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Delivery of Vocational Computing at Level 3. Paul Simmons & Paul Tanner Newcastle-under-Lyme College. About NULC. General FE college with 6 th form centre – around 3500 full timers. New build opened 5 years ago.

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Delivery of vocational computing at level 3

Delivery of Vocational Computing at Level 3

Paul Simmons & Paul Tanner

Newcastle-under-Lyme College


About nulc
About NULC

  • General FE college with 6th form centre – around 3500 full timers.

  • New build opened 5 years ago.

  • Have seen rise in numbers in computing (around 220 learners expected next year).

  • Wide catchment area – all north Staffordshire and areas surrounding.

  • Some students still have low expectations – some challenges involved.

  • Area doesn’t have the tradition of further study etc.


Paul tanner
Paul Tanner

  • 11 years at NULC in range of roles

    • Leader for L3 BTEC & HND

    • Involved in delivery of GCSE ICT and Specialist Diploma.

    • Cisco Academy Instructor (previously CCNP)

  • 7 years industrial experience

    • Network support & maintenance

    • Lead project engineer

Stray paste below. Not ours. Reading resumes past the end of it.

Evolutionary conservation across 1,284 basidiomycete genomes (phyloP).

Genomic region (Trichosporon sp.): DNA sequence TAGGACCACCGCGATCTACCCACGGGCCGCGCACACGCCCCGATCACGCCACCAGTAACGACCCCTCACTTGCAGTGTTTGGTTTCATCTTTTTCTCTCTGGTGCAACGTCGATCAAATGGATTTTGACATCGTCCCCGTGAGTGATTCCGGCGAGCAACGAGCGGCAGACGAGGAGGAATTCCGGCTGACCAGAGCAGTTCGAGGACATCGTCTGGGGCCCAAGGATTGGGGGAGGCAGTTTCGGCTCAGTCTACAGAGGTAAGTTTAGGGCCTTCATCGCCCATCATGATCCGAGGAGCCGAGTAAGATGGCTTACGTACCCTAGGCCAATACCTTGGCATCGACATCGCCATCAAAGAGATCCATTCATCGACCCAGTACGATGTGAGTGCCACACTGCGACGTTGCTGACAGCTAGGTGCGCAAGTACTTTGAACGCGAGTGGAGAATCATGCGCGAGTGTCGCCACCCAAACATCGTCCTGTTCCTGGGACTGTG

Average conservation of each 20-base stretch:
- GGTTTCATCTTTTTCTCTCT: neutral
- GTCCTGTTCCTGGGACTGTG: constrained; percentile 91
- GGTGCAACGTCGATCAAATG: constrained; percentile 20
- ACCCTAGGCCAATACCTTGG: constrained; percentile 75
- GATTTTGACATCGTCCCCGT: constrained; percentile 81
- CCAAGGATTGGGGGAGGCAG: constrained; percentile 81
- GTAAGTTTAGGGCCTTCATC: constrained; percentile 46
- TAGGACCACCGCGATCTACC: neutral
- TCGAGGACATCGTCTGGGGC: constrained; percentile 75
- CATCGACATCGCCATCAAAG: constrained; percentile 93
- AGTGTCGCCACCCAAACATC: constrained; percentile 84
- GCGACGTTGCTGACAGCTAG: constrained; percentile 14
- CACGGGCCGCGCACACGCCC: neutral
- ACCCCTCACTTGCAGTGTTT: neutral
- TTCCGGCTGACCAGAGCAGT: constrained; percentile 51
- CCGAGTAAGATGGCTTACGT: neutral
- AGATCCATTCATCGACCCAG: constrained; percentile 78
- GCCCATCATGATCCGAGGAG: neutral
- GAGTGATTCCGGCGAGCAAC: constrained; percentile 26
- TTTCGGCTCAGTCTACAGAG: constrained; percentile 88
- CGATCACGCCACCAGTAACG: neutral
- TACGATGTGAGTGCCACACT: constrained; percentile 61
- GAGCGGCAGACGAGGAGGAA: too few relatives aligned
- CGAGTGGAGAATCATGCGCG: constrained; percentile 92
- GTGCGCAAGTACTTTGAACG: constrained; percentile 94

• Some internal training

  • Degree in Computing Science


Paul simmons
Paul Simmons

  • 7 years at NULC

    • Leader for L1 and L2 Computing Courses

  • Specialisms

    • Software development in Python

    • Web Development using HTML5, CSS3 and PHP

  • Degree in Software Development

  • Currently studying MSc in Computing


Vocational computing at nulc
Vocational Computing at NULC

  • Last academic year (2013-2014):

    • 12 students on ITQ Level 1

    • 36 students on First Diploma IT

    • 130 L3 students across the 2 years.

    • Max group size around 20 - 23

  • 8 staff with various specialisms across computing and IT spectrum


Subjects covered by our courses
Subjects covered by our courses.

  • Software and games development

  • Website development

  • System analysis and design

  • Networking

  • Computer hardware and maintenance

  • Graphics and animation

  • Database design and Development

  • Communication and employability skills

  • General office skills at lower levels